For thousands of years, people looked into the night sky with their naked eyes — and told stories about the few visible stars. Then we invented telescopes. In 1840, the philosopher Thomas Carlyle claimed that “the history of the world is but the biography of great men.” Then we started posting on Twitter.
When nature vanishes, U.S. people of color and low-income Americans disproportionally lose critical environmental and health benefits—including air quality, crop productivity and natural disease control—a new University of Vermont study finds.
Taking action on phosphorus in Lake Champlain would bring tens of millions in dollars in benefits to Vermonters, researchers say.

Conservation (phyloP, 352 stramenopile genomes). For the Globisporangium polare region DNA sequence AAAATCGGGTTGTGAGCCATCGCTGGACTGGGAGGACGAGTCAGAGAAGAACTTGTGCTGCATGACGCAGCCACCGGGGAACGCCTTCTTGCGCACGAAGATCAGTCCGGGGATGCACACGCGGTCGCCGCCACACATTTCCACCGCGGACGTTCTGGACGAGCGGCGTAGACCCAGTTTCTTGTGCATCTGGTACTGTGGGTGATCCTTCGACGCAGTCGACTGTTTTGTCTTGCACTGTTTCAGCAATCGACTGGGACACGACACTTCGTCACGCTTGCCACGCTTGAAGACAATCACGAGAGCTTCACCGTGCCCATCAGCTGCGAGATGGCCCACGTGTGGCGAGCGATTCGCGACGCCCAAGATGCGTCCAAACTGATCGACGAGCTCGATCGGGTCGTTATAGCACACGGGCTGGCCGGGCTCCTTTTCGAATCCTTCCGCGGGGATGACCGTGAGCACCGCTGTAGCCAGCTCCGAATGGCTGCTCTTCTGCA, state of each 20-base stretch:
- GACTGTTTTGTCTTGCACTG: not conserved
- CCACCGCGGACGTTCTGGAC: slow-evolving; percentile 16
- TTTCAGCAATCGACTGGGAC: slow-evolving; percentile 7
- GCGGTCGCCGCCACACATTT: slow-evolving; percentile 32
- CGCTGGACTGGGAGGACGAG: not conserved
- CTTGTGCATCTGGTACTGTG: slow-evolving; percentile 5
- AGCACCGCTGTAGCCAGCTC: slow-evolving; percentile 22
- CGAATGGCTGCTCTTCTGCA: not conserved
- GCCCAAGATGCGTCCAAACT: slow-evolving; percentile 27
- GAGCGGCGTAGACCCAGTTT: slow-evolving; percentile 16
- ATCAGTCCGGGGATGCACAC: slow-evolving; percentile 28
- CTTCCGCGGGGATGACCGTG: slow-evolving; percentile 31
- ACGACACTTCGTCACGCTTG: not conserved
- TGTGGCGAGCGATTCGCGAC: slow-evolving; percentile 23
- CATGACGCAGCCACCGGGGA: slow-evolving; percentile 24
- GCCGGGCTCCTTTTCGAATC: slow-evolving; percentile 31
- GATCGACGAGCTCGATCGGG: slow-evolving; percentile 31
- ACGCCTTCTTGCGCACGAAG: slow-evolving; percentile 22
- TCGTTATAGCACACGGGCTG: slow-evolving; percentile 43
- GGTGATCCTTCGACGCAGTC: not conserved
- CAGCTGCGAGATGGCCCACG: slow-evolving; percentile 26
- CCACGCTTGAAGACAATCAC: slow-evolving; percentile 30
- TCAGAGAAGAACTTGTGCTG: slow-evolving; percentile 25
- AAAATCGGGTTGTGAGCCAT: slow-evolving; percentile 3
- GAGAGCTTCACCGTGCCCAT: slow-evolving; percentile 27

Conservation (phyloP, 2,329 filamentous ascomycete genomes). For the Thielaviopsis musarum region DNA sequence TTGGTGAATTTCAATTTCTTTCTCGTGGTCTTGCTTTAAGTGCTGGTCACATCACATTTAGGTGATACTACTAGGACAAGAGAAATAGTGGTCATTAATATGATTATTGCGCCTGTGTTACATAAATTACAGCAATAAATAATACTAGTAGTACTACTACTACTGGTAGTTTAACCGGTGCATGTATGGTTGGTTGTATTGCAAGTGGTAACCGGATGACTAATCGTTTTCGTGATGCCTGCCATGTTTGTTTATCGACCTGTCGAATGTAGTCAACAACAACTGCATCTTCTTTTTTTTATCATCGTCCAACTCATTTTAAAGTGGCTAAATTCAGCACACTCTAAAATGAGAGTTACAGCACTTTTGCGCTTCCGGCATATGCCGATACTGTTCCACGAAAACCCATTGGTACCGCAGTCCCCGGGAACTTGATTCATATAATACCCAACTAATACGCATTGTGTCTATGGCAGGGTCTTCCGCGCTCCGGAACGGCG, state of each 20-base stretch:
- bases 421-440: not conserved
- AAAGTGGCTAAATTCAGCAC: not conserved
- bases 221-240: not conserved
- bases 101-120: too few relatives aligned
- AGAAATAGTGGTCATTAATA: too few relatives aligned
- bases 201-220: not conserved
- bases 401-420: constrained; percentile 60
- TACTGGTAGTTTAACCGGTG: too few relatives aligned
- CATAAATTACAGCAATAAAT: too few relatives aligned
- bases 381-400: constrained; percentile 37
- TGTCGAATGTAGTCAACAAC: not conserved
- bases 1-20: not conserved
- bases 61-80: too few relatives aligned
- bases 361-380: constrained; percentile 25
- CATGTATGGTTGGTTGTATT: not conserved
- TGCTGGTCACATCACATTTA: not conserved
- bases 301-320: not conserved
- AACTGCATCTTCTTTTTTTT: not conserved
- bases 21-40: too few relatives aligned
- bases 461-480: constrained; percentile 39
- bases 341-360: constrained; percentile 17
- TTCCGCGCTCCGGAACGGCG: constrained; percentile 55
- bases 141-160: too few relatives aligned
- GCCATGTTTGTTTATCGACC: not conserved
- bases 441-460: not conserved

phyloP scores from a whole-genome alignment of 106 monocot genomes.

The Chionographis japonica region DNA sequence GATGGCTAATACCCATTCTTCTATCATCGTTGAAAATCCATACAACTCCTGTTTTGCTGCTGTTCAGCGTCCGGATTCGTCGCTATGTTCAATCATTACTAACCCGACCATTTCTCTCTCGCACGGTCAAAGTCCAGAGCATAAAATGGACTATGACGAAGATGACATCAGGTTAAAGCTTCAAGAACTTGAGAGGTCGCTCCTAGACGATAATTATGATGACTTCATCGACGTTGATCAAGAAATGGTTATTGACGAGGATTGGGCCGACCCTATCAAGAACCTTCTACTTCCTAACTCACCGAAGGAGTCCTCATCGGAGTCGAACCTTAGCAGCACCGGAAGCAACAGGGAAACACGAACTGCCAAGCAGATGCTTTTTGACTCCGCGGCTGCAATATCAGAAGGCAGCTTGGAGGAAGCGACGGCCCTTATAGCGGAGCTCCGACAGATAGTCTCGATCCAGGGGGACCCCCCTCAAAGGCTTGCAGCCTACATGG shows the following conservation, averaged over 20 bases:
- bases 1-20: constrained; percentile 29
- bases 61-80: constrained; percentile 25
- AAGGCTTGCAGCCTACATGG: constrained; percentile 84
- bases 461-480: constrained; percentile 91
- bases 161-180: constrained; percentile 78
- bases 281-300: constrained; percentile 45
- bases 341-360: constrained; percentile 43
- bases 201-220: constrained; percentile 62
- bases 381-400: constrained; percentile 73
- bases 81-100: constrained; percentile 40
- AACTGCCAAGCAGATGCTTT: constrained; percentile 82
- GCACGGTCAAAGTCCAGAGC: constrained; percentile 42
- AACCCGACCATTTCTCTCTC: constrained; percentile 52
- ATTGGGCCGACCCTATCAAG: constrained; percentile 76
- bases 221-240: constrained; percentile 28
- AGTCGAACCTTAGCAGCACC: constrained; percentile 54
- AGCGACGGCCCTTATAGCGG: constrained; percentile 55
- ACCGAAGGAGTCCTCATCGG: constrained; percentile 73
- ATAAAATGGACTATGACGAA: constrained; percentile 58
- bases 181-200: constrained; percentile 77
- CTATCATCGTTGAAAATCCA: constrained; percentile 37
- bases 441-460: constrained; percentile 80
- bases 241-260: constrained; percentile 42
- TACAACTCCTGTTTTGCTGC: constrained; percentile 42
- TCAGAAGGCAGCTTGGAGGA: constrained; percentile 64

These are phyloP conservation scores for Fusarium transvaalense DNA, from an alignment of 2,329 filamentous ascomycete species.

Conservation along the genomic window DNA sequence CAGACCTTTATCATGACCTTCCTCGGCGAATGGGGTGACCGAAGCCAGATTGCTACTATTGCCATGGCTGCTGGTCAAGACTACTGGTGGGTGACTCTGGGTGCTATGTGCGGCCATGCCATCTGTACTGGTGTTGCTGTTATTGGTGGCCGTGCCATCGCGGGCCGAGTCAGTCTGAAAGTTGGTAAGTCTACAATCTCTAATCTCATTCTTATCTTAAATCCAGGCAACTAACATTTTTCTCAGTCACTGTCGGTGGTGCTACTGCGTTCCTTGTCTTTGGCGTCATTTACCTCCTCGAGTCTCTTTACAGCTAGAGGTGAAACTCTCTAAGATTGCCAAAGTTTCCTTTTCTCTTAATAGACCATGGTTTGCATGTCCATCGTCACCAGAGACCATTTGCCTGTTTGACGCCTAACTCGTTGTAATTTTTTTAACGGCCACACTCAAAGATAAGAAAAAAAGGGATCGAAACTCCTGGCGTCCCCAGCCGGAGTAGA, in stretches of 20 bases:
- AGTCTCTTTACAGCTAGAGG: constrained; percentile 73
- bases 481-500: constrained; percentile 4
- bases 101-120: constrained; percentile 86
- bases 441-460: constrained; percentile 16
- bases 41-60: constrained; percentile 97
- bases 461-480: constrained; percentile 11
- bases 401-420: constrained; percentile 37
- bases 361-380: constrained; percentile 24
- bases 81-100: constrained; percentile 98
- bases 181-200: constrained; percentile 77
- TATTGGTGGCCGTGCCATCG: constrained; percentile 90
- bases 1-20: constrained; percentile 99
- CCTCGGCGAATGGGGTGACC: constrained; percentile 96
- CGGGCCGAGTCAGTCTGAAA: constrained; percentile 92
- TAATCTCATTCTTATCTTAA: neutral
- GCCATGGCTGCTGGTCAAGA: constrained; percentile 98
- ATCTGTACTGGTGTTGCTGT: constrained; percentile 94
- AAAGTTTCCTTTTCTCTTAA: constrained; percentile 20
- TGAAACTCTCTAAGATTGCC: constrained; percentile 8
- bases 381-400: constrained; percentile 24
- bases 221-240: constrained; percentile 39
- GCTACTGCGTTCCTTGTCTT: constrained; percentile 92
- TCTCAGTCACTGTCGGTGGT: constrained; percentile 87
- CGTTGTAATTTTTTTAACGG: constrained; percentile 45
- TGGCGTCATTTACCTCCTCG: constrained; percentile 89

- Student Research Takes Aim At Brighter, Greener Future
- UVM Research Sets New $191M Record
- Scientists Create the Next Generation of Living Robots
- UVM scientists stunned to discover plants beneath mile-deep Greenland ice
- Economic Benefits of Protecting Nature Exceed Value of Exploiting it, Global Study Finds
- Covering Pain: Study Shows Better Way to Pay for Pain Management
- UVM Alumnae Contribute to Groundbreaking Cancer Discovery
- Groundwater Depletion Could Hurt India’s Crops and Farmers
- UVM Spinoff Making New Strides in Renewable Energy Market
- Rubenstein School Installs 100s of Long-Term Monitoring Plots on UVM Forests
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